India Sees Slowest Growth Since ’14 as New Tax Roils Economy
India forecast its economy will expand at the slowest pace since Prime Minister Narendra Modi came to power in 2014, as a chaotic roll out of a new sales tax roiled supply chains and weakened demand. Gross domestic product will grow 6.5 percent in the year through March 2018, the Statistics Ministry said in a statement in New Delhi on Friday. That compares with the 6.6 percent median estimate in a Bloomberg survey of 20 economists and 7.1 percent the previous year. While India is still among the world’s fastest-growing nations, its expansion is far below potential. Modi’s decision in 2016 to invalidate most of the country’s cash and the implementation of the goods and services tax have weakened demand and revenue, forcing the government to borrow more. Room for monetary stimulus is also closing as inflation quickens, turning investors bearish on Indian bonds.
Gross value added, a key input of GDP, is forecast to grow 6.1 percent, slower than the central bank’s 6.7 percent estimate and 6.6 percent the previous year.
- The deceleration is led by manufacturing, which is estimated to grow 4.6 percent versus 7.9 percent and agriculture 2.1 percent versus 4.9 percent
- Finance and real estate services are seen expanding 7.3 percent versus 5.7 percent and trade, hotels and communication services 8.7 percent versus 7.8 percent
- Government spending is seen rising 9.4 percent versus 11.3 percent
Consumer loan securitization boom put on hold as China clamps down on leverage
A boom in asset-backed securities issued by micro-lenders aiming to expand in China’s fast-growing online credit market looks set to slow this year amid growing regulatory scrutiny. Micro-lenders have raised billions of dollars packaging consumer loans into securities for sale to institutional investors on China’s nascent market for asset-backed securities in order to rapidly expand their loan books. Many of China’s largest internet and technology companies have issued securities backed by micro-loans. Ant Financial Services Group, an affiliate of Alibaba Group Holding, dominates the market and the finance arms of JD.com Inc, Baidu Inc, VIPShop Holdings and Xiaomi Technology have also raised funds through the products. But the market for the securities is set to slow this year, industry sources say, as regulators target lenders’ high debt levels and limited asset disclosure. Rules announced on Dec. 1 limited the amount of lending backed by the products the companies can make. They were also required to consolidate them on their balance sheets.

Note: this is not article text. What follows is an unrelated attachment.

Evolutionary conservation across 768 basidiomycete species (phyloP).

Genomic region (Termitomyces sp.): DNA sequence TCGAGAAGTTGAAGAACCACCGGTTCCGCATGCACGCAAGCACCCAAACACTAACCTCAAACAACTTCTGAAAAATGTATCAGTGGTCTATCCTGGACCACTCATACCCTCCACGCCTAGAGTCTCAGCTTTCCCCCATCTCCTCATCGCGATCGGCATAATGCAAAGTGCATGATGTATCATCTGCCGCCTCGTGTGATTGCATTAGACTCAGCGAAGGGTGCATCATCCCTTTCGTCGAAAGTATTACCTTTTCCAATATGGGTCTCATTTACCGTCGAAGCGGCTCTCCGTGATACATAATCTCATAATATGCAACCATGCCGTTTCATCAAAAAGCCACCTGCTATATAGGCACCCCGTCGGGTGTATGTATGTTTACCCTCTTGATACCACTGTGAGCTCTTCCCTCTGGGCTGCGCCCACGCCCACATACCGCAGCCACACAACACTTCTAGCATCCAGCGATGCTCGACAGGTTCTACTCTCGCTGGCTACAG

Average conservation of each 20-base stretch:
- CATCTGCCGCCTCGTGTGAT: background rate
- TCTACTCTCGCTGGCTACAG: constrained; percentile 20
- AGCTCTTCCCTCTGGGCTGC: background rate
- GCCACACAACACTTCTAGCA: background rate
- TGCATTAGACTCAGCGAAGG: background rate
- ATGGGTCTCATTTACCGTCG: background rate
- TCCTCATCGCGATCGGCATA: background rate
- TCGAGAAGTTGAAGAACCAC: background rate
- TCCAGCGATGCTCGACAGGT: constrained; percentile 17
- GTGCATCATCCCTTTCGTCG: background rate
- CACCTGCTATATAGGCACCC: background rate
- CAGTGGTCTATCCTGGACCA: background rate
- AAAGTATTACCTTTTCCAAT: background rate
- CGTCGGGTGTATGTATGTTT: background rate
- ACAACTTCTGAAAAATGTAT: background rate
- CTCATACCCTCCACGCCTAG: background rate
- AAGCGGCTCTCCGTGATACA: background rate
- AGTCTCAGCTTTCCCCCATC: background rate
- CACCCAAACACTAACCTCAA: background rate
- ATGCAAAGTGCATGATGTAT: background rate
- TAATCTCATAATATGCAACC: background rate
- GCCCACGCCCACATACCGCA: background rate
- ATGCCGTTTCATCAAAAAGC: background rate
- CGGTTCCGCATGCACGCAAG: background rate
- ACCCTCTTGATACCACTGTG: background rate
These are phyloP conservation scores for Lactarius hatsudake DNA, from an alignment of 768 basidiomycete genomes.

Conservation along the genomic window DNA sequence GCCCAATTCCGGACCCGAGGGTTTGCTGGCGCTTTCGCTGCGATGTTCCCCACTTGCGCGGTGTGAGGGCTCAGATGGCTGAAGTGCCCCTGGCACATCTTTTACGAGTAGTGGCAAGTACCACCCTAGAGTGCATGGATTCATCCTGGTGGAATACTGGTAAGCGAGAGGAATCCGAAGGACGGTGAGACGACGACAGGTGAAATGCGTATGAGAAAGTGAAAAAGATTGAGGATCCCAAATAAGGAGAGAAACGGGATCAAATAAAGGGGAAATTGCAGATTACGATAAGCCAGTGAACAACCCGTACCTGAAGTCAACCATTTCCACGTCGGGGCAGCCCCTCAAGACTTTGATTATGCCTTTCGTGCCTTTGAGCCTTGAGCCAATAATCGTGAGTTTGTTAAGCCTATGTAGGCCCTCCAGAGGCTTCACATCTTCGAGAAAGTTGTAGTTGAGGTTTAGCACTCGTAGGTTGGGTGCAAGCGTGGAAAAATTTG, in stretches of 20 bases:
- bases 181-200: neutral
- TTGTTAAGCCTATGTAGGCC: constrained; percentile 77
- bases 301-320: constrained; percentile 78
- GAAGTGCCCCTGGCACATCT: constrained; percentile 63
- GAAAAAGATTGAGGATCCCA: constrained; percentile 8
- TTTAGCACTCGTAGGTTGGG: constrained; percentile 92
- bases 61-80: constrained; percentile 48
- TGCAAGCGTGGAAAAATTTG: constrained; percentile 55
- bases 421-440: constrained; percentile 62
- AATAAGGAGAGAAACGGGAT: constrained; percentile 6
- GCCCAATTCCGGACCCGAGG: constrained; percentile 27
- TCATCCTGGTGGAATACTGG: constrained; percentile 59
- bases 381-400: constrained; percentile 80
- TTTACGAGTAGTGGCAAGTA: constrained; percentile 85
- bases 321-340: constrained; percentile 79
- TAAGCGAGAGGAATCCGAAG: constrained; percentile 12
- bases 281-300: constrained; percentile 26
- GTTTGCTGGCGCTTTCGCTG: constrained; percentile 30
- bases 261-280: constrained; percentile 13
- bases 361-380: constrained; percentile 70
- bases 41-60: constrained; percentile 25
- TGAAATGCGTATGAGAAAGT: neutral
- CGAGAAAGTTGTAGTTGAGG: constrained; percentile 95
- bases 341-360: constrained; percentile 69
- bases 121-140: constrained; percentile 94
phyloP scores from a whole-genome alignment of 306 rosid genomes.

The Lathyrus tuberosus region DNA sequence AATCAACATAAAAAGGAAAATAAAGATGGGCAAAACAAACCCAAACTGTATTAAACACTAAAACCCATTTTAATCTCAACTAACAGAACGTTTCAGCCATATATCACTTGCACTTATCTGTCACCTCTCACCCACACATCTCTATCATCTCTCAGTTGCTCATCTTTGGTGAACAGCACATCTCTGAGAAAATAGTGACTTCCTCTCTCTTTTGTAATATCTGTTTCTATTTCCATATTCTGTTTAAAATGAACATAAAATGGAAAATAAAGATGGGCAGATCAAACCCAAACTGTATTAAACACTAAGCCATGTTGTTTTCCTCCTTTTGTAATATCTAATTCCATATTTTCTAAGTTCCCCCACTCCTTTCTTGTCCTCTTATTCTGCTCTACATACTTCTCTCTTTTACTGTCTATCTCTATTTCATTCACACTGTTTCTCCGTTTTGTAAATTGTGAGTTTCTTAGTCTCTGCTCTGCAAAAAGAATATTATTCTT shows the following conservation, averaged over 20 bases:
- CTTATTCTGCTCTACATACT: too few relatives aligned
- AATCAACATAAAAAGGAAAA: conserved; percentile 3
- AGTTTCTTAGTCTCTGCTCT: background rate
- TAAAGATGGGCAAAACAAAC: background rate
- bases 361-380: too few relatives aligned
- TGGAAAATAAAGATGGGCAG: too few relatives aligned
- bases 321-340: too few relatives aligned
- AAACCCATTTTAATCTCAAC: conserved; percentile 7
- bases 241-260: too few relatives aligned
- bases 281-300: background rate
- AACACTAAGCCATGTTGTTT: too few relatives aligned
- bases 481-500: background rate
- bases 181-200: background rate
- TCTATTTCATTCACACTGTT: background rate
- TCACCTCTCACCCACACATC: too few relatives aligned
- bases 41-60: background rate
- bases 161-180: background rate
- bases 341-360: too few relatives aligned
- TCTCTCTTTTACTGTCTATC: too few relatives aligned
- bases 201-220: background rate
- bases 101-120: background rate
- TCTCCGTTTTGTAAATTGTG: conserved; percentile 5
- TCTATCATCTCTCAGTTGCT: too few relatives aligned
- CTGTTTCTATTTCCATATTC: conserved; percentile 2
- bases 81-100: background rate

Euro-Area Inflation Slowdown Undermines Hawkish Calls to End QE
European Central Bank policy makers who marked the turn of the year by pushing for an end to crisis-era stimulus measures just got a reminder that they’ll have to wait a while longer for price pressures to pick up. Despite solid economic growth, euro-area inflation slowed to 1.4 percent last month from 1.5 percent, and the underlying rate unexpectedly failed to rise from a meagre 0.9 percent. The data highlight the difficulty for the ECB in judging when to pull back, even as some Governing Council members warn of the dangers of postponing the decision too long. “Does it bode well for the hawks? Not really,” said Piet PH Christiansen, senior ECB and euro-area analyst at Danske Bank A/S in Copenhagen. “We’re going to see very slow normalization of monetary policy and they’re definitely not going to hike interest rates fast.” With largely synchronized growth, and the ECB now referring to an “expansion” rather than a “recovery,” sentiment may be shifting in the 25-member Governing Council. Longtime hawks such as Germany’s Jens Weidmann and Sabine Lautenschlaeger have found some of their views echoed in recent weeks by influential colleagues including Executive Board member Benoit Coeure, a key architect of quantitative easing.
Solid U.S. job growth expected in December; wages seen rising
U.S. employers likely maintained a brisk pace of hiring in December while increasing wages for workers amid growing confidence in the economy, which could pave the way for the Federal Reserve to increase interest rates in March. Nonfarm payrolls probably increased by 190,000 jobs last month, according to a Reuters survey of economists, after a gain of 228,000 in November. Despite the anticipated moderation, employment gains would still be above the monthly average of 170,000 over the past three months. Harsh weather in some parts of the country likely contributed to some of the job growth slowdown in December. For all of 2017, the economy is expected to have created around 2 million jobs, slightly below the 2.2 million added in 2016. The Labor Department is due to release its closely watched employment report at 8:30 a.m. ET (1330 GMT) on Friday. Job growth surged in October and November after being held back in September by back-to-back hurricanes, which destroyed infrastructure and homes and temporarily dislocated some workers in Texas and Florida. A solid employment report would add to the upbeat assessment of the economy signaled in housing, consumer spending and manufacturing data.